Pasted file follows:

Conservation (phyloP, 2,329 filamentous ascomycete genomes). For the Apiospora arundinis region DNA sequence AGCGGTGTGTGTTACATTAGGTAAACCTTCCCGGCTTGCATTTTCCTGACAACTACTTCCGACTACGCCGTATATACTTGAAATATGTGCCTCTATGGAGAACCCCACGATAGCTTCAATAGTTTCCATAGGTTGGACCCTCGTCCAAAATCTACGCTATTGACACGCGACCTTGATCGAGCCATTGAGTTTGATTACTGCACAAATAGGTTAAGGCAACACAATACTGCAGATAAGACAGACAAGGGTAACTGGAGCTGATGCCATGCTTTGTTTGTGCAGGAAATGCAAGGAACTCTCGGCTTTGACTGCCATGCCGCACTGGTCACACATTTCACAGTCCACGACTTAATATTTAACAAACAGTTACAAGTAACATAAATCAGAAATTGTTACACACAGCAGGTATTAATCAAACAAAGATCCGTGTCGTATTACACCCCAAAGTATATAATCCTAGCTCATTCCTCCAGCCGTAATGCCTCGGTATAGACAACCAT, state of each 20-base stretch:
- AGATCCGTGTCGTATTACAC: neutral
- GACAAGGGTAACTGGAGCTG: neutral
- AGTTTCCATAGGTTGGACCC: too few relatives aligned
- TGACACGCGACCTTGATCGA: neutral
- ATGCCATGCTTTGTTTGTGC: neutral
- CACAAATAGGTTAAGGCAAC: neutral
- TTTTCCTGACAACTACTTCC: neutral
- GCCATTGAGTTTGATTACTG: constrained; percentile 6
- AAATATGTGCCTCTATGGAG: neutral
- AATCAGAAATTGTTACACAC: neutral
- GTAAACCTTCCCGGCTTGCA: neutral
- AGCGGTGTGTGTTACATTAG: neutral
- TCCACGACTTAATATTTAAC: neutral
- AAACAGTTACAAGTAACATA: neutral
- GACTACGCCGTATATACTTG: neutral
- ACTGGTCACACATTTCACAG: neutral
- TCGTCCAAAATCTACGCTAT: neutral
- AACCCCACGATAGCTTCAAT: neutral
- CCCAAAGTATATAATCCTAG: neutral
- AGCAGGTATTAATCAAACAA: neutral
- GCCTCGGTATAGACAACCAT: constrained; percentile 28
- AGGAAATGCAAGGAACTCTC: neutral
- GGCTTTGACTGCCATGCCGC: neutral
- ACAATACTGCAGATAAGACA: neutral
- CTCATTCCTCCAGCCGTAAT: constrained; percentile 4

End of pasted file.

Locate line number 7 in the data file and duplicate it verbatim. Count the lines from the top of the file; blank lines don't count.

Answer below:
- CACAAATAGGTTAAGGCAAC: neutral